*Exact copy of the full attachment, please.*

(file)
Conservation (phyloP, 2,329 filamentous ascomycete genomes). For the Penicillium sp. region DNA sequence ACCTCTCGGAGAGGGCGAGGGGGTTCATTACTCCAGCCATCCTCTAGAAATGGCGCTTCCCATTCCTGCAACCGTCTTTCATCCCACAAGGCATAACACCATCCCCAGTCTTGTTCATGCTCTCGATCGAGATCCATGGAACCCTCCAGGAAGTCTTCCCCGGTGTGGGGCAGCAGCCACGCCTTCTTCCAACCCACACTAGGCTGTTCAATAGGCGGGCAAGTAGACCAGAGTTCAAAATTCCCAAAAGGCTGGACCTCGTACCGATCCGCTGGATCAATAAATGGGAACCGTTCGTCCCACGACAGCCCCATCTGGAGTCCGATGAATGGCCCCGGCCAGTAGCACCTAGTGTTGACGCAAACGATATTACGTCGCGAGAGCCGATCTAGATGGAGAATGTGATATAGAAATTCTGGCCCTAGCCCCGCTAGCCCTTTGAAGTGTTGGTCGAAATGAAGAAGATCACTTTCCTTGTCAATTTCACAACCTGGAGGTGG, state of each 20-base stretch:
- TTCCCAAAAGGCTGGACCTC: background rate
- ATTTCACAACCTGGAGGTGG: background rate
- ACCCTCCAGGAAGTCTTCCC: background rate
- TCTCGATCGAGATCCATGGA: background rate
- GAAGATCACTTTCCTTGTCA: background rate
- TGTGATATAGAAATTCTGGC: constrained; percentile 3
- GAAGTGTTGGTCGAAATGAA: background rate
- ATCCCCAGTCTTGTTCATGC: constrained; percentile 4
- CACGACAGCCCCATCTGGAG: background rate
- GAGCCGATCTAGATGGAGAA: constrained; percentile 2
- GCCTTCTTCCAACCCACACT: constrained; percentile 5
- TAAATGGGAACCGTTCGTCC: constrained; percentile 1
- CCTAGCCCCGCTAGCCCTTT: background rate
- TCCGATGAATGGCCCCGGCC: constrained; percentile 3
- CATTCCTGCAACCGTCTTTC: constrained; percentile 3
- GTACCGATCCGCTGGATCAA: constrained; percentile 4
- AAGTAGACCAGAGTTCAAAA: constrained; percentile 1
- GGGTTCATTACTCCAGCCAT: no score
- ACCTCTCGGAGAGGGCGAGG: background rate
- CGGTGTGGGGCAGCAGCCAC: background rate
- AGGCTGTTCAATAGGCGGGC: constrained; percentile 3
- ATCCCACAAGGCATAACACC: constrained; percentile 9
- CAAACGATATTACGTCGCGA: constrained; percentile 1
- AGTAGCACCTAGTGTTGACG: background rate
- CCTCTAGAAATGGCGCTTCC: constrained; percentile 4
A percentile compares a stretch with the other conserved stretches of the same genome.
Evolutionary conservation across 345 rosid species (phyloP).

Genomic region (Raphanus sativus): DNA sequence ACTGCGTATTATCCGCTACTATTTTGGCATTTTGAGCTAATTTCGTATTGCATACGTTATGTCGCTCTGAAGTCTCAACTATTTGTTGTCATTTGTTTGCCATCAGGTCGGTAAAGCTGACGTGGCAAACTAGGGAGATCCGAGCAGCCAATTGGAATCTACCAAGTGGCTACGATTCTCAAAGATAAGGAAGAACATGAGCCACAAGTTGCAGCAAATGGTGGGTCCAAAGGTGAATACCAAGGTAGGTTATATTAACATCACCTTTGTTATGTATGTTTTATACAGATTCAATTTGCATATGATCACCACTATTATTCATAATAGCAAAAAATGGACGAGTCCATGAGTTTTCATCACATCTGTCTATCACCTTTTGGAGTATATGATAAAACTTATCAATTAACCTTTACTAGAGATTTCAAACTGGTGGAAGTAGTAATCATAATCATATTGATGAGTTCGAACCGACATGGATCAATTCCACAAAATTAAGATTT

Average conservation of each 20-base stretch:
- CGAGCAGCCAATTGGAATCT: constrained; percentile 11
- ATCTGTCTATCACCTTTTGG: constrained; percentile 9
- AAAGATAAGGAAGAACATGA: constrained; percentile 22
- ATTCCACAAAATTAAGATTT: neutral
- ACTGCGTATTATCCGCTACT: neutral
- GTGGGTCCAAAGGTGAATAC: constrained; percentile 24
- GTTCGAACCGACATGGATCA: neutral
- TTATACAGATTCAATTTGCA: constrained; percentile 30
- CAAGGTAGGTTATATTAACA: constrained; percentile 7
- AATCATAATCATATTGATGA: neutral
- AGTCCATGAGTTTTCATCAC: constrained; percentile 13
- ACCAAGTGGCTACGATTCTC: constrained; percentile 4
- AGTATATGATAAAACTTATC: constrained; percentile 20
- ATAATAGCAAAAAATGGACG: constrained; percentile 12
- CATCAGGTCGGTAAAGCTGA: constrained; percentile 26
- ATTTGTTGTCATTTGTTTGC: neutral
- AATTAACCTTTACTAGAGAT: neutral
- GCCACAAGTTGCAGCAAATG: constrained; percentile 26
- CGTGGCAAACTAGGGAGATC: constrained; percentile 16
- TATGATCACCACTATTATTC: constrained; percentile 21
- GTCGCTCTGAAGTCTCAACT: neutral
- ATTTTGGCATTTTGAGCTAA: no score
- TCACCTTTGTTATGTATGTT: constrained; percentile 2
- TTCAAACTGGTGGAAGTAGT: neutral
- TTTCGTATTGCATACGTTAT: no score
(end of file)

Conservation (phyloP, 2,329 filamentous ascomycete genomes). For the Penicillium sp. region DNA sequence ACCTCTCGGAGAGGGCGAGGGGGTTCATTACTCCAGCCATCCTCTAGAAATGGCGCTTCCCATTCCTGCAACCGTCTTTCATCCCACAAGGCATAACACCATCCCCAGTCTTGTTCATGCTCTCGATCGAGATCCATGGAACCCTCCAGGAAGTCTTCCCCGGTGTGGGGCAGCAGCCACGCCTTCTTCCAACCCACACTAGGCTGTTCAATAGGCGGGCAAGTAGACCAGAGTTCAAAATTCCCAAAAGGCTGGACCTCGTACCGATCCGCTGGATCAATAAATGGGAACCGTTCGTCCCACGACAGCCCCATCTGGAGTCCGATGAATGGCCCCGGCCAGTAGCACCTAGTGTTGACGCAAACGATATTACGTCGCGAGAGCCGATCTAGATGGAGAATGTGATATAGAAATTCTGGCCCTAGCCCCGCTAGCCCTTTGAAGTGTTGGTCGAAATGAAGAAGATCACTTTCCTTGTCAATTTCACAACCTGGAGGTGG, state of each 20-base stretch:
- TTCCCAAAAGGCTGGACCTC: background rate
- ATTTCACAACCTGGAGGTGG: background rate
- ACCCTCCAGGAAGTCTTCCC: background rate
- TCTCGATCGAGATCCATGGA: background rate
- GAAGATCACTTTCCTTGTCA: background rate
- TGTGATATAGAAATTCTGGC: constrained; percentile 3
- GAAGTGTTGGTCGAAATGAA: background rate
- ATCCCCAGTCTTGTTCATGC: constrained; percentile 4
- CACGACAGCCCCATCTGGAG: background rate
- GAGCCGATCTAGATGGAGAA: constrained; percentile 2
- GCCTTCTTCCAACCCACACT: constrained; percentile 5
- TAAATGGGAACCGTTCGTCC: constrained; percentile 1
- CCTAGCCCCGCTAGCCCTTT: background rate
- TCCGATGAATGGCCCCGGCC: constrained; percentile 3
- CATTCCTGCAACCGTCTTTC: constrained; percentile 3
- GTACCGATCCGCTGGATCAA: constrained; percentile 4
- AAGTAGACCAGAGTTCAAAA: constrained; percentile 1
- GGGTTCATTACTCCAGCCAT: no score
- ACCTCTCGGAGAGGGCGAGG: background rate
- CGGTGTGGGGCAGCAGCCAC: background rate
- AGGCTGTTCAATAGGCGGGC: constrained; percentile 3
- ATCCCACAAGGCATAACACC: constrained; percentile 9
- CAAACGATATTACGTCGCGA: constrained; percentile 1
- AGTAGCACCTAGTGTTGACG: background rate
- CCTCTAGAAATGGCGCTTCC: constrained; percentile 4
A percentile compares a stretch with the other conserved stretches of the same genome.
Evolutionary conservation across 345 rosid species (phyloP).

Genomic region (Raphanus sativus): DNA sequence ACTGCGTATTATCCGCTACTATTTTGGCATTTTGAGCTAATTTCGTATTGCATACGTTATGTCGCTCTGAAGTCTCAACTATTTGTTGTCATTTGTTTGCCATCAGGTCGGTAAAGCTGACGTGGCAAACTAGGGAGATCCGAGCAGCCAATTGGAATCTACCAAGTGGCTACGATTCTCAAAGATAAGGAAGAACATGAGCCACAAGTTGCAGCAAATGGTGGGTCCAAAGGTGAATACCAAGGTAGGTTATATTAACATCACCTTTGTTATGTATGTTTTATACAGATTCAATTTGCATATGATCACCACTATTATTCATAATAGCAAAAAATGGACGAGTCCATGAGTTTTCATCACATCTGTCTATCACCTTTTGGAGTATATGATAAAACTTATCAATTAACCTTTACTAGAGATTTCAAACTGGTGGAAGTAGTAATCATAATCATATTGATGAGTTCGAACCGACATGGATCAATTCCACAAAATTAAGATTT

Average conservation of each 20-base stretch:
- CGAGCAGCCAATTGGAATCT: constrained; percentile 11
- ATCTGTCTATCACCTTTTGG: constrained; percentile 9
- AAAGATAAGGAAGAACATGA: constrained; percentile 22
- ATTCCACAAAATTAAGATTT: neutral
- ACTGCGTATTATCCGCTACT: neutral
- GTGGGTCCAAAGGTGAATAC: constrained; percentile 24
- GTTCGAACCGACATGGATCA: neutral
- TTATACAGATTCAATTTGCA: constrained; percentile 30
- CAAGGTAGGTTATATTAACA: constrained; percentile 7
- AATCATAATCATATTGATGA: neutral
- AGTCCATGAGTTTTCATCAC: constrained; percentile 13
- ACCAAGTGGCTACGATTCTC: constrained; percentile 4
- AGTATATGATAAAACTTATC: constrained; percentile 20
- ATAATAGCAAAAAATGGACG: constrained; percentile 12
- CATCAGGTCGGTAAAGCTGA: constrained; percentile 26
- ATTTGTTGTCATTTGTTTGC: neutral
- AATTAACCTTTACTAGAGAT: neutral
- GCCACAAGTTGCAGCAAATG: constrained; percentile 26
- CGTGGCAAACTAGGGAGATC: constrained; percentile 16
- TATGATCACCACTATTATTC: constrained; percentile 21
- GTCGCTCTGAAGTCTCAACT: neutral
- ATTTTGGCATTTTGAGCTAA: no score
- TCACCTTTGTTATGTATGTT: constrained; percentile 2
- TTCAAACTGGTGGAAGTAGT: neutral
- TTTCGTATTGCATACGTTAT: no score